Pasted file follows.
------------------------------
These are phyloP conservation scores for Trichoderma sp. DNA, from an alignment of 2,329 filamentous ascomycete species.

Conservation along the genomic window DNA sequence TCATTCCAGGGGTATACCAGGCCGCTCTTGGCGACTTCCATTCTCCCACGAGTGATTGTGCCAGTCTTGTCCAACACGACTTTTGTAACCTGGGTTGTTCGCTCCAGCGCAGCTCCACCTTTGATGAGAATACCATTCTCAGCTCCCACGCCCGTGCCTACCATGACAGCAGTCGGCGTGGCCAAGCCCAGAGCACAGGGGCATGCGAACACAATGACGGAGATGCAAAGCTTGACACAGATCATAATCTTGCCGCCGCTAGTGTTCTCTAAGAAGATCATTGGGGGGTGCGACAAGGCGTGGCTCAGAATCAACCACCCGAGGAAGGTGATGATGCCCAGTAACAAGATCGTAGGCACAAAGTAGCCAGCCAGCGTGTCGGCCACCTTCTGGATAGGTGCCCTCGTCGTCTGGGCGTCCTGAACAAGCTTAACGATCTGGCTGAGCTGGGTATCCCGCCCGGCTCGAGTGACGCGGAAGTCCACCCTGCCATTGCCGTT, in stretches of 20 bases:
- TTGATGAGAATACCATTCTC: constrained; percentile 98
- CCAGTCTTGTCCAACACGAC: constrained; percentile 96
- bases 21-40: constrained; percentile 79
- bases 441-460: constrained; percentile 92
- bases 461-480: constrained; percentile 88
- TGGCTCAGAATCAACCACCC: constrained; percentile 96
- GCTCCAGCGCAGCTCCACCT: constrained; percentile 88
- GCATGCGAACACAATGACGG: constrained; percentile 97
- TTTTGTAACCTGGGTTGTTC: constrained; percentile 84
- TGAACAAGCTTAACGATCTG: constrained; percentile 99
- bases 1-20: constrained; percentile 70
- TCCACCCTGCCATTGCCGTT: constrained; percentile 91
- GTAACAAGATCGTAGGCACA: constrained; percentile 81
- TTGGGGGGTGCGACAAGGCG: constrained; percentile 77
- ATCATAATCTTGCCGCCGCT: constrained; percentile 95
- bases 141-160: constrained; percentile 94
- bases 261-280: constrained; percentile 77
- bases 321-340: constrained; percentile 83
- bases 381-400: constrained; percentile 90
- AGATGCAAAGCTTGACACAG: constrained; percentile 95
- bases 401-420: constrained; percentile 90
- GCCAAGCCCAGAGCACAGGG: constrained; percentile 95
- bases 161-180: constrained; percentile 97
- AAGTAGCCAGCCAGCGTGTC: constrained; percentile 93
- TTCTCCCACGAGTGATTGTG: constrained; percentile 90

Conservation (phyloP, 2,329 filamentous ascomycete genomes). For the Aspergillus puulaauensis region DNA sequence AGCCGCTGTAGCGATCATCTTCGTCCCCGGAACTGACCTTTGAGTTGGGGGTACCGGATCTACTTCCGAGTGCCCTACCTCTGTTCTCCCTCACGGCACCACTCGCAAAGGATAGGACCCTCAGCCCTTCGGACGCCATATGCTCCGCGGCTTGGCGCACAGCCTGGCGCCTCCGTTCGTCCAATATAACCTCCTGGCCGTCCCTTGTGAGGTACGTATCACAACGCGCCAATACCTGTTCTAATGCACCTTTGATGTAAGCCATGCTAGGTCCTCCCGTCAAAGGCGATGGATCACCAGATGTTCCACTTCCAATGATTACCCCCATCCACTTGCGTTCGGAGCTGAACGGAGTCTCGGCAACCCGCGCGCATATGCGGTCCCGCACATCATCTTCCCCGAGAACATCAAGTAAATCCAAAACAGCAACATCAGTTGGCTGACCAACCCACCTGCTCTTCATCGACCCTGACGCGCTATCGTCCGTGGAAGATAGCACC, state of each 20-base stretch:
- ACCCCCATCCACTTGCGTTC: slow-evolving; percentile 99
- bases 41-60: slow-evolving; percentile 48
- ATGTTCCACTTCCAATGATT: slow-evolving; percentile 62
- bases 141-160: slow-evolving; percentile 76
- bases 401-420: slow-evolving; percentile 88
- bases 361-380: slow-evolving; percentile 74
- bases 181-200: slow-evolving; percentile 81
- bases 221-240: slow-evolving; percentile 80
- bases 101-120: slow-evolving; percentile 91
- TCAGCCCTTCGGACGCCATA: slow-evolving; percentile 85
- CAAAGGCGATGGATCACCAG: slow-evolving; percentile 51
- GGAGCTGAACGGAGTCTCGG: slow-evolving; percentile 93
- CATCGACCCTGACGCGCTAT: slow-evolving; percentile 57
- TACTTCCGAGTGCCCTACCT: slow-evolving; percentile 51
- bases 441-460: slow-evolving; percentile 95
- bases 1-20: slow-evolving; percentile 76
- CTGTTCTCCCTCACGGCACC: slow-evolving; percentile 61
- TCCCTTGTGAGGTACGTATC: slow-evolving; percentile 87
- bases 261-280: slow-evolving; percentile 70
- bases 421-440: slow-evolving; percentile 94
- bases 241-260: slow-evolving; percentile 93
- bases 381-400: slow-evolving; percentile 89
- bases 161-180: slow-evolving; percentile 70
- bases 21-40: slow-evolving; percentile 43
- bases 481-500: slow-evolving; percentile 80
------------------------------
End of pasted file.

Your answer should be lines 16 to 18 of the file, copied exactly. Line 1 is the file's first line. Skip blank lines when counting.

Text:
- TTGGGGGGTGCGACAAGGCG: constrained; percentile 77
- ATCATAATCTTGCCGCCGCT: constrained; percentile 95
- bases 141-160: constrained; percentile 94